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Symphony No. 9 Transcription By Liszt Mvt. 4 [3of4]

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Published on Jul 7, 2008

[UPDATE: Wow! Never thought I'd get 1/100 the views on these videos thank you! As for the sheet music I will try my best to provide what I can, I was in high school when I made this video so I had time to send all you wonderful patrons sheet music. But seeing as my job keeps me busy it's much harder to keep track but I will try my best. May I suggest going to (IMSLP dot org) and seeing if you can find the sheet music there. As for the MP3 I'm terribly sorry but the files are too large to send via email. Maybe one of these days I will do this entire symphony into one video so as to make it convenient for everyone! Anyways enough talking, thanks again for your views, comments, and ear for music. Cheers!]

Beethoven's Symphony Nr. 9 Mvt. 4 transcribed for piano by Franz Liszt.

Performer: Cyprien Katsaris

History: Franz Liszt the great piano player during the 1800's had transcribed every Beethoven symphony for piano, because he believed that one piano and 10 fingers could produce the same sound that a full orchestra could. He also was in love with Beethoven's works especially his symphonies.

When he started transcribing the ninth symphony Liszt ran into a problem in the 4th Movement, he did not know how to implement the choral parts into the music.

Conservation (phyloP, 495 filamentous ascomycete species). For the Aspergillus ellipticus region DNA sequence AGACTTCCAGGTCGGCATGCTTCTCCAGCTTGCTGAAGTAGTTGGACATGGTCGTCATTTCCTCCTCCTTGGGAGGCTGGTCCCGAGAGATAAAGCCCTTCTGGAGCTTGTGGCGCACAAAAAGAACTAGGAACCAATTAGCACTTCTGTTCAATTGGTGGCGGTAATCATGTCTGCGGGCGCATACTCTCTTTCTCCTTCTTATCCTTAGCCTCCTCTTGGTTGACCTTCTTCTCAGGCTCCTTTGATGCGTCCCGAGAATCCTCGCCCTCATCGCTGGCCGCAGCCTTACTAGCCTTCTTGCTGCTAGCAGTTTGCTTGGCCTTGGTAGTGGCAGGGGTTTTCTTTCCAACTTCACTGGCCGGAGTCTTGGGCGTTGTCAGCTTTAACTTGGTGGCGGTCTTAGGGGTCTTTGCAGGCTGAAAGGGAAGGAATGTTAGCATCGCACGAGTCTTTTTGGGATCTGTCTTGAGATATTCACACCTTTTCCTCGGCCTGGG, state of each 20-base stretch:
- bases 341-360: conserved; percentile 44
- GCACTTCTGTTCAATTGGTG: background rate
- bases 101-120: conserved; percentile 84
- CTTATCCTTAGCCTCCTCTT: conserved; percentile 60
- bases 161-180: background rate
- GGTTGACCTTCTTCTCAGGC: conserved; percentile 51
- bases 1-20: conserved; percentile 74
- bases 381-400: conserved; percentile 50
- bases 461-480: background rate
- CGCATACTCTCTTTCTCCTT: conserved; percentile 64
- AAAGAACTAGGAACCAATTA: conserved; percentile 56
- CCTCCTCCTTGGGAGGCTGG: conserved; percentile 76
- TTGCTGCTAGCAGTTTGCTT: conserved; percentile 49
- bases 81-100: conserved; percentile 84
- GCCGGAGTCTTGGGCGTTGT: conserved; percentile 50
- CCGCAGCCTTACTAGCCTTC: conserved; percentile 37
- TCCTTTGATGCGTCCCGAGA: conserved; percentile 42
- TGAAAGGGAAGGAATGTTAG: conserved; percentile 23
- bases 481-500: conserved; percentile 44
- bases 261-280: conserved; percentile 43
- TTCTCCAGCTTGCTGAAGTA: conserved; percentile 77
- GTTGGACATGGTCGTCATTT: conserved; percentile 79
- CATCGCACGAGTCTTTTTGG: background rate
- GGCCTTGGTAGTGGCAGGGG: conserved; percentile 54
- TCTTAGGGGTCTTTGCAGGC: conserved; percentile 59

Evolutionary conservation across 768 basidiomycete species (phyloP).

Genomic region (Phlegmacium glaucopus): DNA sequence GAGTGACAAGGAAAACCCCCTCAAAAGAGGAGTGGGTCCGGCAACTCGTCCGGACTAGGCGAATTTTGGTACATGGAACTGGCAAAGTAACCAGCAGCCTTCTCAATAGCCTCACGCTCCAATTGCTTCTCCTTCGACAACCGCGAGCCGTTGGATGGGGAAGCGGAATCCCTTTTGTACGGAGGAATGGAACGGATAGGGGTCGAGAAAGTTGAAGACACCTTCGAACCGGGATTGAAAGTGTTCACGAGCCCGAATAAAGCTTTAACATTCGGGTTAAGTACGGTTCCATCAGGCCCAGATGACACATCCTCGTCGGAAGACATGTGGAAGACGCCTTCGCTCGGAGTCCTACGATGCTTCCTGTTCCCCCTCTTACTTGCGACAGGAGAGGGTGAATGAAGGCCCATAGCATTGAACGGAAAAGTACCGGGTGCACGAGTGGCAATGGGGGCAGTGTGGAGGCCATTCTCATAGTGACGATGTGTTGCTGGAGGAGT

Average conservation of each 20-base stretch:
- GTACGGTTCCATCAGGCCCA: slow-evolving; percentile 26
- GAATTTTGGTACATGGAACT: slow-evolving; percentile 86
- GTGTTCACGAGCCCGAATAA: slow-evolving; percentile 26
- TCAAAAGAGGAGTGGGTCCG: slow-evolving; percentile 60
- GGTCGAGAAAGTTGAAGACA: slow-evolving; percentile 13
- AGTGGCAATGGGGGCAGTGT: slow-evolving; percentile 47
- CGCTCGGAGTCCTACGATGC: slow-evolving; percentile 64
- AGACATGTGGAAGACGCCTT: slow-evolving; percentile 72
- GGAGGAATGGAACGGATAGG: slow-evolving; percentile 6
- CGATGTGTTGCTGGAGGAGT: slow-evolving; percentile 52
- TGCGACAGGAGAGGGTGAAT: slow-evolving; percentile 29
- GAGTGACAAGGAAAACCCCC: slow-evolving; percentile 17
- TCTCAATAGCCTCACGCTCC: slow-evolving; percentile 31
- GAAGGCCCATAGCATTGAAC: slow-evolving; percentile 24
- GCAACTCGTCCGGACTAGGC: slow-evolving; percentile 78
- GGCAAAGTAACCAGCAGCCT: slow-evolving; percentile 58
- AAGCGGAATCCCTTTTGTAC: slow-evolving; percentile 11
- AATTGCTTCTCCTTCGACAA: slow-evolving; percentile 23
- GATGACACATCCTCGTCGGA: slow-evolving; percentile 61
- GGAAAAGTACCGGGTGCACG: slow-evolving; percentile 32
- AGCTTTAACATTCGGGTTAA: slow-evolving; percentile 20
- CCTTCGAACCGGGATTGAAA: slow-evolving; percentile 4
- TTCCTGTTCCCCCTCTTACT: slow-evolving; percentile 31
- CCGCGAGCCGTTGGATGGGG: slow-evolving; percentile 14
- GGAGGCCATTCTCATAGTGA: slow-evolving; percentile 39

"After a great deal of experimentation in various directions, I was unable to deny the utter impossibility of even a partially satisfactory and effective arrangement of the 4th movement. I hope you will not take it amiss if i dispense with this and regard my arrangements of the Beethoven symphonies as complete at the end of the 3rd movement of the Ninth." -Franz Liszt




But then only a few months later Liszt had figured out a way to implement the choral section, accomplishing what he thought would be impossible. The Symphony transcriptions that Liszt did are so revered that they are considered to be their own works rather than transcriptions; please I hope you enjoy this interpretation of Symphony Nr. 9 Mvt. 4.

"The range achieved by the pianoforte in recent years as a result of progress both in playing technique and in terms of mechanical improvements enables more and better things to be achieved than was previously possible. Through the immense development of its harmonic power the piano is trying increasingly to adopt all orchestral compositions. In the compass of its seven octaves it is able, with only a few exceptions, to reproduce all the characteristics, all the combination, all the forms of the deepest and most profound works of music. It was with this intention that I embark on the work which I now present to the world."
-Franz Liszt

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